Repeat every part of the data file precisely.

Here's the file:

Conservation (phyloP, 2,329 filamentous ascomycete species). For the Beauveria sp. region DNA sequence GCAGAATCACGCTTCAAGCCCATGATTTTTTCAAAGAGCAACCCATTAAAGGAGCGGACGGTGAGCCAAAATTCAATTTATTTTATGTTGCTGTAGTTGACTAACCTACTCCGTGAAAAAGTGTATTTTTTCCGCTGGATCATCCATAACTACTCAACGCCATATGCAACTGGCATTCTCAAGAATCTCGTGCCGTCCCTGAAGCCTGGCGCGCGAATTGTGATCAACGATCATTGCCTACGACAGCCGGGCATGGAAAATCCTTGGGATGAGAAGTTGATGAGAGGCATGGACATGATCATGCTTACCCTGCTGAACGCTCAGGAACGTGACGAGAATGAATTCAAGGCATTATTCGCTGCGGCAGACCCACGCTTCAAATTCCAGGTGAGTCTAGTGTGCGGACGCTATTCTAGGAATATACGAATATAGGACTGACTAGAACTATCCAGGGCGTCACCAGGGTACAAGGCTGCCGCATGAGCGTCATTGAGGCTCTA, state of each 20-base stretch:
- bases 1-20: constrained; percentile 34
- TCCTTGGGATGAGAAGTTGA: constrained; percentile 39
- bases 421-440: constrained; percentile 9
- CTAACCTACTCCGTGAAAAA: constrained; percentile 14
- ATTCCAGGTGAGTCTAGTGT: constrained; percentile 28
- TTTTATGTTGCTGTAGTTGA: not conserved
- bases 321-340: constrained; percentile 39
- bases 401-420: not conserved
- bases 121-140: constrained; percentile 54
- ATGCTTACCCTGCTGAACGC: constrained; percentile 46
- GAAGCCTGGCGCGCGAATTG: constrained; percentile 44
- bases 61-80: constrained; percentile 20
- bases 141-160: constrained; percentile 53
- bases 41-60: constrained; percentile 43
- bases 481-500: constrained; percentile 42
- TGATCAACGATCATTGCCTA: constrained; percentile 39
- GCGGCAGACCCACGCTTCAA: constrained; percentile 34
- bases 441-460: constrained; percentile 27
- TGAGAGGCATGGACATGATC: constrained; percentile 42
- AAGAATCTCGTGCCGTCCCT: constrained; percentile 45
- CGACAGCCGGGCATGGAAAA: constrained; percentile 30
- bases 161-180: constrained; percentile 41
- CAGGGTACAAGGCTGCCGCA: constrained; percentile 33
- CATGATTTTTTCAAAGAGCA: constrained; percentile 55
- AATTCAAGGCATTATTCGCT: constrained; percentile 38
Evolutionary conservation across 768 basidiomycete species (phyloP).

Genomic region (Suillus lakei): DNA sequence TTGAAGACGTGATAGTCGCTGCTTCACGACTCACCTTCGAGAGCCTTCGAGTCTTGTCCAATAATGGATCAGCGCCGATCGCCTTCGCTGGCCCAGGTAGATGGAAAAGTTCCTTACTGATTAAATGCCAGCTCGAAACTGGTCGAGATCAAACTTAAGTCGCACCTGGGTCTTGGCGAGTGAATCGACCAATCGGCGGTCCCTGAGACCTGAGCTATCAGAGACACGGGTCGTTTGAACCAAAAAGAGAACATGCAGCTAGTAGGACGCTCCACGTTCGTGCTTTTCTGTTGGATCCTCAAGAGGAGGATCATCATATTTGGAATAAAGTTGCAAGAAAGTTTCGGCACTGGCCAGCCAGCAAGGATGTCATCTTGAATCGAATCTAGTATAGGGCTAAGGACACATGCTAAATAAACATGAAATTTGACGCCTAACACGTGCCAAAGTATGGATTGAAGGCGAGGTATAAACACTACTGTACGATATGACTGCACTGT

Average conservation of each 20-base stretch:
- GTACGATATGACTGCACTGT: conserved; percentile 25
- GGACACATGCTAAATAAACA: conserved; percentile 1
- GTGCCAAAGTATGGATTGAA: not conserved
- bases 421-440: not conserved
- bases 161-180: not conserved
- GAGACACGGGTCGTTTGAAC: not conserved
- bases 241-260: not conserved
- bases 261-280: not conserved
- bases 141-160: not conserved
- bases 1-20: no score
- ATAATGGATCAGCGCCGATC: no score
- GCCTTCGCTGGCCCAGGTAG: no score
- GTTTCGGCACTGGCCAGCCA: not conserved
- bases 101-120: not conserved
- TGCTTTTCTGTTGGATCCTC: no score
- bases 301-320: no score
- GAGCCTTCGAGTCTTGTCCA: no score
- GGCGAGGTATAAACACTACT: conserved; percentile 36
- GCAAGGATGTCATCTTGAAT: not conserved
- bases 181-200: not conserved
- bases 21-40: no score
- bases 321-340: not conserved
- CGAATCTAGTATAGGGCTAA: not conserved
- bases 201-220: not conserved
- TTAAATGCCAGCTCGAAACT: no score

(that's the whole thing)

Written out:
Conservation (phyloP, 2,329 filamentous ascomycete species). For the Beauveria sp. region DNA sequence GCAGAATCACGCTTCAAGCCCATGATTTTTTCAAAGAGCAACCCATTAAAGGAGCGGACGGTGAGCCAAAATTCAATTTATTTTATGTTGCTGTAGTTGACTAACCTACTCCGTGAAAAAGTGTATTTTTTCCGCTGGATCATCCATAACTACTCAACGCCATATGCAACTGGCATTCTCAAGAATCTCGTGCCGTCCCTGAAGCCTGGCGCGCGAATTGTGATCAACGATCATTGCCTACGACAGCCGGGCATGGAAAATCCTTGGGATGAGAAGTTGATGAGAGGCATGGACATGATCATGCTTACCCTGCTGAACGCTCAGGAACGTGACGAGAATGAATTCAAGGCATTATTCGCTGCGGCAGACCCACGCTTCAAATTCCAGGTGAGTCTAGTGTGCGGACGCTATTCTAGGAATATACGAATATAGGACTGACTAGAACTATCCAGGGCGTCACCAGGGTACAAGGCTGCCGCATGAGCGTCATTGAGGCTCTA, state of each 20-base stretch:
- bases 1-20: constrained; percentile 34
- TCCTTGGGATGAGAAGTTGA: constrained; percentile 39
- bases 421-440: constrained; percentile 9
- CTAACCTACTCCGTGAAAAA: constrained; percentile 14
- ATTCCAGGTGAGTCTAGTGT: constrained; percentile 28
- TTTTATGTTGCTGTAGTTGA: not conserved
- bases 321-340: constrained; percentile 39
- bases 401-420: not conserved
- bases 121-140: constrained; percentile 54
- ATGCTTACCCTGCTGAACGC: constrained; percentile 46
- GAAGCCTGGCGCGCGAATTG: constrained; percentile 44
- bases 61-80: constrained; percentile 20
- bases 141-160: constrained; percentile 53
- bases 41-60: constrained; percentile 43
- bases 481-500: constrained; percentile 42
- TGATCAACGATCATTGCCTA: constrained; percentile 39
- GCGGCAGACCCACGCTTCAA: constrained; percentile 34
- bases 441-460: constrained; percentile 27
- TGAGAGGCATGGACATGATC: constrained; percentile 42
- AAGAATCTCGTGCCGTCCCT: constrained; percentile 45
- CGACAGCCGGGCATGGAAAA: constrained; percentile 30
- bases 161-180: constrained; percentile 41
- CAGGGTACAAGGCTGCCGCA: constrained; percentile 33
- CATGATTTTTTCAAAGAGCA: constrained; percentile 55
- AATTCAAGGCATTATTCGCT: constrained; percentile 38
Evolutionary conservation across 768 basidiomycete species (phyloP).

Genomic region (Suillus lakei): DNA sequence TTGAAGACGTGATAGTCGCTGCTTCACGACTCACCTTCGAGAGCCTTCGAGTCTTGTCCAATAATGGATCAGCGCCGATCGCCTTCGCTGGCCCAGGTAGATGGAAAAGTTCCTTACTGATTAAATGCCAGCTCGAAACTGGTCGAGATCAAACTTAAGTCGCACCTGGGTCTTGGCGAGTGAATCGACCAATCGGCGGTCCCTGAGACCTGAGCTATCAGAGACACGGGTCGTTTGAACCAAAAAGAGAACATGCAGCTAGTAGGACGCTCCACGTTCGTGCTTTTCTGTTGGATCCTCAAGAGGAGGATCATCATATTTGGAATAAAGTTGCAAGAAAGTTTCGGCACTGGCCAGCCAGCAAGGATGTCATCTTGAATCGAATCTAGTATAGGGCTAAGGACACATGCTAAATAAACATGAAATTTGACGCCTAACACGTGCCAAAGTATGGATTGAAGGCGAGGTATAAACACTACTGTACGATATGACTGCACTGT

Average conservation of each 20-base stretch:
- GTACGATATGACTGCACTGT: conserved; percentile 25
- GGACACATGCTAAATAAACA: conserved; percentile 1
- GTGCCAAAGTATGGATTGAA: not conserved
- bases 421-440: not conserved
- bases 161-180: not conserved
- GAGACACGGGTCGTTTGAAC: not conserved
- bases 241-260: not conserved
- bases 261-280: not conserved
- bases 141-160: not conserved
- bases 1-20: no score
- ATAATGGATCAGCGCCGATC: no score
- GCCTTCGCTGGCCCAGGTAG: no score
- GTTTCGGCACTGGCCAGCCA: not conserved
- bases 101-120: not conserved
- TGCTTTTCTGTTGGATCCTC: no score
- bases 301-320: no score
- GAGCCTTCGAGTCTTGTCCA: no score
- GGCGAGGTATAAACACTACT: conserved; percentile 36
- GCAAGGATGTCATCTTGAAT: not conserved
- bases 181-200: not conserved
- bases 21-40: no score
- bases 321-340: not conserved
- CGAATCTAGTATAGGGCTAA: not conserved
- bases 201-220: not conserved
- TTAAATGCCAGCTCGAAACT: no score